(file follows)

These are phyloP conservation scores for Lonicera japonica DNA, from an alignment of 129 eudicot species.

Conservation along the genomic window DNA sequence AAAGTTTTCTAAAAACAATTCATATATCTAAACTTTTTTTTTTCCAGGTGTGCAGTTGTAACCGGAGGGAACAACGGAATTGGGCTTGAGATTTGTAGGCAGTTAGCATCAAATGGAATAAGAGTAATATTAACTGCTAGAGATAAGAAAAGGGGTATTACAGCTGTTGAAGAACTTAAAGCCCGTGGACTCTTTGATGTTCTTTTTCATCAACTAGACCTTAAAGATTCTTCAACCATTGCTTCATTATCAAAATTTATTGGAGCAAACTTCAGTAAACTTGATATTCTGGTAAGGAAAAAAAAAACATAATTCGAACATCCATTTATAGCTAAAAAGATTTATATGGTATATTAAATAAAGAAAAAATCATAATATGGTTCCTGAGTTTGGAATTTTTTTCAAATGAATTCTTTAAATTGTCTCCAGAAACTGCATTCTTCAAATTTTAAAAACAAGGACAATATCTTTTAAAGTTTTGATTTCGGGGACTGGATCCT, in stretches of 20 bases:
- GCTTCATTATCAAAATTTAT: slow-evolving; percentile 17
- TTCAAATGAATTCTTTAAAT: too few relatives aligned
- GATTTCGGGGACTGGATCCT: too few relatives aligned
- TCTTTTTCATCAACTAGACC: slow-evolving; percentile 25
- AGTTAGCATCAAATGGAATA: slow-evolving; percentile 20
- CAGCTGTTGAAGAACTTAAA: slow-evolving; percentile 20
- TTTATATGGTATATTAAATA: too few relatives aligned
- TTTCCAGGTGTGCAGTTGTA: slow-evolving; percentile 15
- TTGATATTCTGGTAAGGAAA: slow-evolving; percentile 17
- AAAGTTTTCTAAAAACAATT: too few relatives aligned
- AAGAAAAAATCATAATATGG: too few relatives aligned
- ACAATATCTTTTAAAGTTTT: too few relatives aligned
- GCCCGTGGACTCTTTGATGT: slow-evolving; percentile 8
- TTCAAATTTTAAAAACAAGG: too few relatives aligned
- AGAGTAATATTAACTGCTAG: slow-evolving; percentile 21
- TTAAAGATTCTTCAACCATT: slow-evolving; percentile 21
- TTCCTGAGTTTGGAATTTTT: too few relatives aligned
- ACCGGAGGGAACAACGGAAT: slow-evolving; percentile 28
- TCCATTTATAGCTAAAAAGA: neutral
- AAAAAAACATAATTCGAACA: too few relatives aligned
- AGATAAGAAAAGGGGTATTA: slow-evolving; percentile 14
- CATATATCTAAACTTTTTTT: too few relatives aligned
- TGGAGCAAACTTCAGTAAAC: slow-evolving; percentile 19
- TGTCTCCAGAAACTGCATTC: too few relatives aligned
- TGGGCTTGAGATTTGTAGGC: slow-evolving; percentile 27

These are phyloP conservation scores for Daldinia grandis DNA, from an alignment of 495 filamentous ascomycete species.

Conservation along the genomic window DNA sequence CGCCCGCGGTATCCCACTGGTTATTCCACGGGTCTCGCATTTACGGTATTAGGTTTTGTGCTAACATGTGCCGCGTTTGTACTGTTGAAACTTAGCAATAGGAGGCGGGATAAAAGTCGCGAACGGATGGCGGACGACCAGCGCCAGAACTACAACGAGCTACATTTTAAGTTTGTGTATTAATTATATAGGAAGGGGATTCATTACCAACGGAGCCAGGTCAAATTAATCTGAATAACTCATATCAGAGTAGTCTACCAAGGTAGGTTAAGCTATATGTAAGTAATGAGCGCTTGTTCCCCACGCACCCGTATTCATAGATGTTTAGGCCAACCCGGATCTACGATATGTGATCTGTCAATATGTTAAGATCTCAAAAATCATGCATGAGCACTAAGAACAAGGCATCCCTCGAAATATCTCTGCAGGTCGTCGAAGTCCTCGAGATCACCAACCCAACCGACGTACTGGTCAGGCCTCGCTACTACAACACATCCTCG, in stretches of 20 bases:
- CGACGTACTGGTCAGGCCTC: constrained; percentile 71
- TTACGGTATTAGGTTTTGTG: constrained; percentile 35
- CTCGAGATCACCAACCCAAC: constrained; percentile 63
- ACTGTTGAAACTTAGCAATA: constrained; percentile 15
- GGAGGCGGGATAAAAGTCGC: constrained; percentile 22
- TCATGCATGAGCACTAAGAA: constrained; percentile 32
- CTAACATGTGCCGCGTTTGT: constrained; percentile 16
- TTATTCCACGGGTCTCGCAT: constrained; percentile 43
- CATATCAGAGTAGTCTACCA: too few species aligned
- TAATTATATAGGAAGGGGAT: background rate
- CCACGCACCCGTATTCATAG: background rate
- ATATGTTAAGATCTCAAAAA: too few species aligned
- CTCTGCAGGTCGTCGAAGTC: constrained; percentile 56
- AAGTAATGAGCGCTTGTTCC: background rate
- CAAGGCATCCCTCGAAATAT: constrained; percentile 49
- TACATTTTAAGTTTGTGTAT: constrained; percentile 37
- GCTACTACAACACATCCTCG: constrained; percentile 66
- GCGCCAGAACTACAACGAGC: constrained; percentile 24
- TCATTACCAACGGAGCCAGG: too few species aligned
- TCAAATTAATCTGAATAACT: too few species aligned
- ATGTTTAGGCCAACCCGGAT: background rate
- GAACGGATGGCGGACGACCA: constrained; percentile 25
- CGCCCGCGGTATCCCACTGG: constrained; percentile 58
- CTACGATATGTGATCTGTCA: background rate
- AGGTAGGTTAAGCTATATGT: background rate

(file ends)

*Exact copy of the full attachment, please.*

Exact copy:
These are phyloP conservation scores for Lonicera japonica DNA, from an alignment of 129 eudicot species.

Conservation along the genomic window DNA sequence AAAGTTTTCTAAAAACAATTCATATATCTAAACTTTTTTTTTTCCAGGTGTGCAGTTGTAACCGGAGGGAACAACGGAATTGGGCTTGAGATTTGTAGGCAGTTAGCATCAAATGGAATAAGAGTAATATTAACTGCTAGAGATAAGAAAAGGGGTATTACAGCTGTTGAAGAACTTAAAGCCCGTGGACTCTTTGATGTTCTTTTTCATCAACTAGACCTTAAAGATTCTTCAACCATTGCTTCATTATCAAAATTTATTGGAGCAAACTTCAGTAAACTTGATATTCTGGTAAGGAAAAAAAAAACATAATTCGAACATCCATTTATAGCTAAAAAGATTTATATGGTATATTAAATAAAGAAAAAATCATAATATGGTTCCTGAGTTTGGAATTTTTTTCAAATGAATTCTTTAAATTGTCTCCAGAAACTGCATTCTTCAAATTTTAAAAACAAGGACAATATCTTTTAAAGTTTTGATTTCGGGGACTGGATCCT, in stretches of 20 bases:
- GCTTCATTATCAAAATTTAT: slow-evolving; percentile 17
- TTCAAATGAATTCTTTAAAT: too few relatives aligned
- GATTTCGGGGACTGGATCCT: too few relatives aligned
- TCTTTTTCATCAACTAGACC: slow-evolving; percentile 25
- AGTTAGCATCAAATGGAATA: slow-evolving; percentile 20
- CAGCTGTTGAAGAACTTAAA: slow-evolving; percentile 20
- TTTATATGGTATATTAAATA: too few relatives aligned
- TTTCCAGGTGTGCAGTTGTA: slow-evolving; percentile 15
- TTGATATTCTGGTAAGGAAA: slow-evolving; percentile 17
- AAAGTTTTCTAAAAACAATT: too few relatives aligned
- AAGAAAAAATCATAATATGG: too few relatives aligned
- ACAATATCTTTTAAAGTTTT: too few relatives aligned
- GCCCGTGGACTCTTTGATGT: slow-evolving; percentile 8
- TTCAAATTTTAAAAACAAGG: too few relatives aligned
- AGAGTAATATTAACTGCTAG: slow-evolving; percentile 21
- TTAAAGATTCTTCAACCATT: slow-evolving; percentile 21
- TTCCTGAGTTTGGAATTTTT: too few relatives aligned
- ACCGGAGGGAACAACGGAAT: slow-evolving; percentile 28
- TCCATTTATAGCTAAAAAGA: neutral
- AAAAAAACATAATTCGAACA: too few relatives aligned
- AGATAAGAAAAGGGGTATTA: slow-evolving; percentile 14
- CATATATCTAAACTTTTTTT: too few relatives aligned
- TGGAGCAAACTTCAGTAAAC: slow-evolving; percentile 19
- TGTCTCCAGAAACTGCATTC: too few relatives aligned
- TGGGCTTGAGATTTGTAGGC: slow-evolving; percentile 27

These are phyloP conservation scores for Daldinia grandis DNA, from an alignment of 495 filamentous ascomycete species.

Conservation along the genomic window DNA sequence CGCCCGCGGTATCCCACTGGTTATTCCACGGGTCTCGCATTTACGGTATTAGGTTTTGTGCTAACATGTGCCGCGTTTGTACTGTTGAAACTTAGCAATAGGAGGCGGGATAAAAGTCGCGAACGGATGGCGGACGACCAGCGCCAGAACTACAACGAGCTACATTTTAAGTTTGTGTATTAATTATATAGGAAGGGGATTCATTACCAACGGAGCCAGGTCAAATTAATCTGAATAACTCATATCAGAGTAGTCTACCAAGGTAGGTTAAGCTATATGTAAGTAATGAGCGCTTGTTCCCCACGCACCCGTATTCATAGATGTTTAGGCCAACCCGGATCTACGATATGTGATCTGTCAATATGTTAAGATCTCAAAAATCATGCATGAGCACTAAGAACAAGGCATCCCTCGAAATATCTCTGCAGGTCGTCGAAGTCCTCGAGATCACCAACCCAACCGACGTACTGGTCAGGCCTCGCTACTACAACACATCCTCG, in stretches of 20 bases:
- CGACGTACTGGTCAGGCCTC: constrained; percentile 71
- TTACGGTATTAGGTTTTGTG: constrained; percentile 35
- CTCGAGATCACCAACCCAAC: constrained; percentile 63
- ACTGTTGAAACTTAGCAATA: constrained; percentile 15
- GGAGGCGGGATAAAAGTCGC: constrained; percentile 22
- TCATGCATGAGCACTAAGAA: constrained; percentile 32
- CTAACATGTGCCGCGTTTGT: constrained; percentile 16
- TTATTCCACGGGTCTCGCAT: constrained; percentile 43
- CATATCAGAGTAGTCTACCA: too few species aligned
- TAATTATATAGGAAGGGGAT: background rate
- CCACGCACCCGTATTCATAG: background rate
- ATATGTTAAGATCTCAAAAA: too few species aligned
- CTCTGCAGGTCGTCGAAGTC: constrained; percentile 56
- AAGTAATGAGCGCTTGTTCC: background rate
- CAAGGCATCCCTCGAAATAT: constrained; percentile 49
- TACATTTTAAGTTTGTGTAT: constrained; percentile 37
- GCTACTACAACACATCCTCG: constrained; percentile 66
- GCGCCAGAACTACAACGAGC: constrained; percentile 24
- TCATTACCAACGGAGCCAGG: too few species aligned
- TCAAATTAATCTGAATAACT: too few species aligned
- ATGTTTAGGCCAACCCGGAT: background rate
- GAACGGATGGCGGACGACCA: constrained; percentile 25
- CGCCCGCGGTATCCCACTGG: constrained; percentile 58
- CTACGATATGTGATCTGTCA: background rate
- AGGTAGGTTAAGCTATATGT: background rate